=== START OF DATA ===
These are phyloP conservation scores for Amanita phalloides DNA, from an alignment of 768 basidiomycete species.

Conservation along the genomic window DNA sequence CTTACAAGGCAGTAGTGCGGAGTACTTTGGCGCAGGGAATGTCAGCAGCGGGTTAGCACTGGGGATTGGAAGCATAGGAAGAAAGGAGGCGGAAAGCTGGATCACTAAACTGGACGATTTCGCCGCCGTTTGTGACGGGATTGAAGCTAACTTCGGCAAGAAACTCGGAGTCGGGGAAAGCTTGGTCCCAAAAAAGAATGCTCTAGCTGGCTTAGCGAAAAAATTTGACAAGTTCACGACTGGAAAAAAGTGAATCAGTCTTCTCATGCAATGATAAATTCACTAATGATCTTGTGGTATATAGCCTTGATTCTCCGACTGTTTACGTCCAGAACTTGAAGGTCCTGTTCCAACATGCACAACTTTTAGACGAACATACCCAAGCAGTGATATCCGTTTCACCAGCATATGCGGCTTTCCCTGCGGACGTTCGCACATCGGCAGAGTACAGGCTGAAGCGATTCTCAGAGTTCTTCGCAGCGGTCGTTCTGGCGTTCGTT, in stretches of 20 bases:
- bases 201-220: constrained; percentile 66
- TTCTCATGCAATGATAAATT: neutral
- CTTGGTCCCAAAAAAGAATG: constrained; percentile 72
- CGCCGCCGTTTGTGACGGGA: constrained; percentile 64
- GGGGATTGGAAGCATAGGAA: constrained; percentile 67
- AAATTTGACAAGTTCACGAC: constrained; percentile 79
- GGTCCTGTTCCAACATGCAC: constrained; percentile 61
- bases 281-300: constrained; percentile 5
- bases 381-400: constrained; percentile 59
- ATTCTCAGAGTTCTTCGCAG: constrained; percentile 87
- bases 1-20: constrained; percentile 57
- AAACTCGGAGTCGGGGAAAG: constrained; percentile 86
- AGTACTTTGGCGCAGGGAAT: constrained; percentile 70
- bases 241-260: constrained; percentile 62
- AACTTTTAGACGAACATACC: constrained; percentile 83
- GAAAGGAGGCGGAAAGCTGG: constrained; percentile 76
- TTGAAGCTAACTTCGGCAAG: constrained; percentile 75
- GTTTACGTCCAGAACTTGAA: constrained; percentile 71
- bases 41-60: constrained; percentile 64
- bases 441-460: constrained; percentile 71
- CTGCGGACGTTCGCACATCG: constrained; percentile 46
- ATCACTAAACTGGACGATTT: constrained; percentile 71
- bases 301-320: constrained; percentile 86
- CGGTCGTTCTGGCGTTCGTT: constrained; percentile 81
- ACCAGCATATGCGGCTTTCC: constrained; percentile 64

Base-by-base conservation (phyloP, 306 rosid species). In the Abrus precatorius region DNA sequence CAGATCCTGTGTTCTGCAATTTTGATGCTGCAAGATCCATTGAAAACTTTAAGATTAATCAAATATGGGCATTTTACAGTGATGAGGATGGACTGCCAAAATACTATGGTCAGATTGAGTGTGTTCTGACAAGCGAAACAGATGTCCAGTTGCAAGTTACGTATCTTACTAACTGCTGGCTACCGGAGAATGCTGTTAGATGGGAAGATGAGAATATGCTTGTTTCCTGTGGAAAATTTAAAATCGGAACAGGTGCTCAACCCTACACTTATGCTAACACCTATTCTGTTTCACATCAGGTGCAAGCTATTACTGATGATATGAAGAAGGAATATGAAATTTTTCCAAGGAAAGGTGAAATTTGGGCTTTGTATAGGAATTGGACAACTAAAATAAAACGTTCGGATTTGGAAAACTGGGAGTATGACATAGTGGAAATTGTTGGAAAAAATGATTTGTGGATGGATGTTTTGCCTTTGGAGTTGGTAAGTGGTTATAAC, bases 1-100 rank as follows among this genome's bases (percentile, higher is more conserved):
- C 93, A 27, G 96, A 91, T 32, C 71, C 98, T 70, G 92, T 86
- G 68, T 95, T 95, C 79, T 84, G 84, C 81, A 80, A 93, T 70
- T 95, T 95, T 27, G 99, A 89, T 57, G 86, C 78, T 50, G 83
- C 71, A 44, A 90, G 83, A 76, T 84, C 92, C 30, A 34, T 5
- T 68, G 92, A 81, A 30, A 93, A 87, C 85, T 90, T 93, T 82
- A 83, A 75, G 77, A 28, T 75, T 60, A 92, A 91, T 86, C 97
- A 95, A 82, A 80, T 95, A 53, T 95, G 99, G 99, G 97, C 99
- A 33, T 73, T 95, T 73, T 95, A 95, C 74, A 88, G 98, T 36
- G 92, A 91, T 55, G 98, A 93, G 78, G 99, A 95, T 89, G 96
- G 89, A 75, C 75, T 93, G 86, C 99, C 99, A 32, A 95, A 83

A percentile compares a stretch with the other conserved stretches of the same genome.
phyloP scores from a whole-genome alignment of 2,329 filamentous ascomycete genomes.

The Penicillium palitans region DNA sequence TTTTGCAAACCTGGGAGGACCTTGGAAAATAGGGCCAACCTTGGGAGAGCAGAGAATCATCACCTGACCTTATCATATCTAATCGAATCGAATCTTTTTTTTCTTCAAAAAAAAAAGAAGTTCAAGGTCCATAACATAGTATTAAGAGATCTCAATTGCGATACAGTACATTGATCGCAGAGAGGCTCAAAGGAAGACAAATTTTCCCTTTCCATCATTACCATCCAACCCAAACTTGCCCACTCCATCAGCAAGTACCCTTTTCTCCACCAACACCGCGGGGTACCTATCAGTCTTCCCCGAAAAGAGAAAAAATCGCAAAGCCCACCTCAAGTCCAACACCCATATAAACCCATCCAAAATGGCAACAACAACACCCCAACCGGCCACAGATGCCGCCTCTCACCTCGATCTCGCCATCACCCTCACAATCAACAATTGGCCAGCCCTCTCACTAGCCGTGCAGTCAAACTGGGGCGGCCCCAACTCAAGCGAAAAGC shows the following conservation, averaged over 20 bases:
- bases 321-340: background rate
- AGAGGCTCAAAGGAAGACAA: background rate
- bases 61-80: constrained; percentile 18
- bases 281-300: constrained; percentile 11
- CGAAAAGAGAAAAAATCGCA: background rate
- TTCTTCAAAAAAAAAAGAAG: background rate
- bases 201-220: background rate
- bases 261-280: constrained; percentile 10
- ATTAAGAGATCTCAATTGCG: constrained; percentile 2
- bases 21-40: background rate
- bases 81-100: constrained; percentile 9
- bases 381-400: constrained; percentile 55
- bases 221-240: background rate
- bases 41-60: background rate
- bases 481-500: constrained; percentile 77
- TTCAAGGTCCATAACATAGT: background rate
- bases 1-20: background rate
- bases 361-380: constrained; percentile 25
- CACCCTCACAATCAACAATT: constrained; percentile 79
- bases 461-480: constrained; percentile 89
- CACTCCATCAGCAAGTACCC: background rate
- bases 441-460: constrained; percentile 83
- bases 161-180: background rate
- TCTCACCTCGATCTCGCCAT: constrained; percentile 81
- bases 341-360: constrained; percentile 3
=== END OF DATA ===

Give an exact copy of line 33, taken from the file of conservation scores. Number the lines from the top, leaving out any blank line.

- T 68, G 92, A 81, A 30, A 93, A 87, C 85, T 90, T 93, T 82